Crop Progress and Condition for the Week Ending July 15, 2018.
Belinda Woods, Cullman County
We received some pop-up showers over the past week but no widespread rainfall. Soil is drying out very fast due to the excessive heat we are experiencing.
Henry Dorough, Talladega County
This week was relatively drier, which resulted in haying activities resuming and corn being irrigated. Soybean fungicide applications have become necessary due to recent rainfall and high humidity. Pasture mowing and haying activities picked up this week as forages flourished from recent rainfall.
Dan Porch, Blount County
Scattered showers continue with some locations getting heavy rainfall, others none. High moisture levels increasing disease levels in vegetable and fruit crops.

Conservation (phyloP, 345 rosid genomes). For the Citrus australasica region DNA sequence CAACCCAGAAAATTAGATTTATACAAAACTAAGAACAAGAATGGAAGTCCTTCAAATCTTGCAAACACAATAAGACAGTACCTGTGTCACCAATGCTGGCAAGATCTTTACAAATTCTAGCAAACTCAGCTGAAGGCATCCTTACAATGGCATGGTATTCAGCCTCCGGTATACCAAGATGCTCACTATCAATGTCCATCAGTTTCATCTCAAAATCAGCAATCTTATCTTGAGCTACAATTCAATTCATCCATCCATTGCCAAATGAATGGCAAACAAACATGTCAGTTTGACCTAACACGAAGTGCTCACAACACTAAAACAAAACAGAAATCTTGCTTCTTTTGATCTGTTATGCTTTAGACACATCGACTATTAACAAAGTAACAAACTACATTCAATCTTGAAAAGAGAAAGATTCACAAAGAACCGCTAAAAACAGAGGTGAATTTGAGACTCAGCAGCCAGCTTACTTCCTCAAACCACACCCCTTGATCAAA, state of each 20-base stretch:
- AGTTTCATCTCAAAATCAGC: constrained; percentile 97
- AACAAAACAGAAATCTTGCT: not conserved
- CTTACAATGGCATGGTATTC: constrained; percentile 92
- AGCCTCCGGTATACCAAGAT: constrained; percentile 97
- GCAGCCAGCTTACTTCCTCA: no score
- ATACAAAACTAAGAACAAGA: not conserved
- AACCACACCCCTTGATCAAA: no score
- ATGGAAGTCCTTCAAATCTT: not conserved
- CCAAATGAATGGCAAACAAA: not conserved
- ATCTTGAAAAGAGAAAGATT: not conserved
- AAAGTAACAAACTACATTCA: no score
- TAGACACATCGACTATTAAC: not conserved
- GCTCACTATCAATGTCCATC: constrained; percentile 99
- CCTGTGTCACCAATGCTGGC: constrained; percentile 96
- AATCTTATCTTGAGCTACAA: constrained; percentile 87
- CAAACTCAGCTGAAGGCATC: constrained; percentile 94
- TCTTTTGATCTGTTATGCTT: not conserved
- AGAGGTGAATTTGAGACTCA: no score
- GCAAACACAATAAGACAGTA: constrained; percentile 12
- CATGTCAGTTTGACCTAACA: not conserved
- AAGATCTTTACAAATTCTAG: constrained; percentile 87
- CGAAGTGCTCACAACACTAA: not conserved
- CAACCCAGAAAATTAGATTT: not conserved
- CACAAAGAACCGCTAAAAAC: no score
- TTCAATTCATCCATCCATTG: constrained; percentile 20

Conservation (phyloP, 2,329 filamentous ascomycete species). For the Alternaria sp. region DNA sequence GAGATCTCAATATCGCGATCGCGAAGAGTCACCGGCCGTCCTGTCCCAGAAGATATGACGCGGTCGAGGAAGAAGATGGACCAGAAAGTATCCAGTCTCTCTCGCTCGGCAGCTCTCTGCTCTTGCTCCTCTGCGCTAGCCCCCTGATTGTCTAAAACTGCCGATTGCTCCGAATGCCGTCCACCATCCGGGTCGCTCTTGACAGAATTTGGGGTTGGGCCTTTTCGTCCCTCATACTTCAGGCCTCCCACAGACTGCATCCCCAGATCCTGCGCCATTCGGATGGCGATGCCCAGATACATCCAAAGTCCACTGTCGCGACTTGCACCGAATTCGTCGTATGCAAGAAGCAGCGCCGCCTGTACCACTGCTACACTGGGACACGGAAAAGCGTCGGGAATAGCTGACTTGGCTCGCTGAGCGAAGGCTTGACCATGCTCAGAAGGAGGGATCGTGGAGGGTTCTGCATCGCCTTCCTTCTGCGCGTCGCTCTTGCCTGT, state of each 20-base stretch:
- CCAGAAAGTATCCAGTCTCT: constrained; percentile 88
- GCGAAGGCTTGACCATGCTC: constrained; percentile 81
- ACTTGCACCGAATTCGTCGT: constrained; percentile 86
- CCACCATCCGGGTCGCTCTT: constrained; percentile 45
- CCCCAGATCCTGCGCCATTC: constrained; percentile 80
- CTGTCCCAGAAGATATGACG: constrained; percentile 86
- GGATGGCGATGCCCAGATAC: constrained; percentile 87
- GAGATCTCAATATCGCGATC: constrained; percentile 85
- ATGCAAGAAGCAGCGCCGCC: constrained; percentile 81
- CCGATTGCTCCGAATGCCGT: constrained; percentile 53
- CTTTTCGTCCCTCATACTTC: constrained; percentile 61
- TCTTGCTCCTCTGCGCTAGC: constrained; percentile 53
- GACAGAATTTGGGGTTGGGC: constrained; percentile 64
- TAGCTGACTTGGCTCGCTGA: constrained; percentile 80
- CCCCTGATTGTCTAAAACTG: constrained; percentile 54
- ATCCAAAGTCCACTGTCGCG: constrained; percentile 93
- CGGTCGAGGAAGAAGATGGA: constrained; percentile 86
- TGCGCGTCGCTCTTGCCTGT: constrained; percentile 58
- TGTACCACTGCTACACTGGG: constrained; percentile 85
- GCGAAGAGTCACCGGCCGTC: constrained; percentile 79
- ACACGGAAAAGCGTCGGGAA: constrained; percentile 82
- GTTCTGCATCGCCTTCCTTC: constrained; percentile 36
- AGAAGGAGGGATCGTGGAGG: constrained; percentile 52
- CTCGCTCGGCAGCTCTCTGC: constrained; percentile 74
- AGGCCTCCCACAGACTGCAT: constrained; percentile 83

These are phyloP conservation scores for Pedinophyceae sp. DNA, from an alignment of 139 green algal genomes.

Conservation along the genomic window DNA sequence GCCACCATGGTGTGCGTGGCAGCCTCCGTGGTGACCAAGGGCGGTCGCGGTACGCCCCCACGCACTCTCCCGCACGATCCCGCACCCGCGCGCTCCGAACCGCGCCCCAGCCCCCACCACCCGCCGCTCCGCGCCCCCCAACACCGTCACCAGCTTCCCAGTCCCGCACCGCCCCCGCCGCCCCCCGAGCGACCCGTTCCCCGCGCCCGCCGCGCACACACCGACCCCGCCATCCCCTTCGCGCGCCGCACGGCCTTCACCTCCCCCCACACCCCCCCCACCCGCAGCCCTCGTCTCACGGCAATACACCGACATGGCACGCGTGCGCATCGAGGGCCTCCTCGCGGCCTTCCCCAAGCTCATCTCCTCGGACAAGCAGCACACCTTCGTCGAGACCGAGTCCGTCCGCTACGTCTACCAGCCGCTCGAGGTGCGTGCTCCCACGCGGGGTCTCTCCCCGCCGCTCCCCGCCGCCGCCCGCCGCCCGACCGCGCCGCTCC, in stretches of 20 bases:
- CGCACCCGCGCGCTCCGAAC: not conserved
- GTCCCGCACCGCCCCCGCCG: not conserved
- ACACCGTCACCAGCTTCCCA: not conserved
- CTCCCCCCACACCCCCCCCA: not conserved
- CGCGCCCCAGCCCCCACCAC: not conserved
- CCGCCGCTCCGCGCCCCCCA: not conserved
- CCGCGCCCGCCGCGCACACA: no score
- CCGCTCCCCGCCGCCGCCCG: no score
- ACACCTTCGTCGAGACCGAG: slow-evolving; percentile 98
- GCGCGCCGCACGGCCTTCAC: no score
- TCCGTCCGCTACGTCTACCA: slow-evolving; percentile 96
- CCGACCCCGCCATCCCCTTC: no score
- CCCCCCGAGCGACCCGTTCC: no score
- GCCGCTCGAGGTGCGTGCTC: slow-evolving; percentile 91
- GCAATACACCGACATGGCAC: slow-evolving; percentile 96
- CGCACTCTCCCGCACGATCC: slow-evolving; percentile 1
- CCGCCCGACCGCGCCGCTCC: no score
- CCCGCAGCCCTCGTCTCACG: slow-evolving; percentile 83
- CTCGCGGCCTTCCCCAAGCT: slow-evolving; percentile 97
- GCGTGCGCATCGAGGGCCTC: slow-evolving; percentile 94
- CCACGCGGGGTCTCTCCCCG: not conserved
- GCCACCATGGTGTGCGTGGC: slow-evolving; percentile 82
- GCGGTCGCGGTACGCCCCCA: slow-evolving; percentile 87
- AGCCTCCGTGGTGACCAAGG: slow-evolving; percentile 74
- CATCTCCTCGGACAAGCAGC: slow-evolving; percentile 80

Allie Corcoran, Barbour County
Corn throughout the area is starting to dry down. Cotton and peanut crops are looking good. Rain has been scattered the past week and some areas need a good shower. Some folks are irrigating their crops now.
Gavin Mauldin, Coffee County
Showers continue to be scattered throughout the county. Some parts of the county need rain. Producers are spraying as they can. Most second cuttings of hay are complete.
According to the National Agricultural Statistics Service in Alabama, there were 5.4 days suitable for fieldwork for the week ending Sunday, July 15, 2018. Precipitation estimates for the state ranged from trace amounts of rain up to 3.9 inches. Average high temperatures ranged from the high 80s to the high 90s. Average low temperatures ranged from the low 60s to the mid 70s.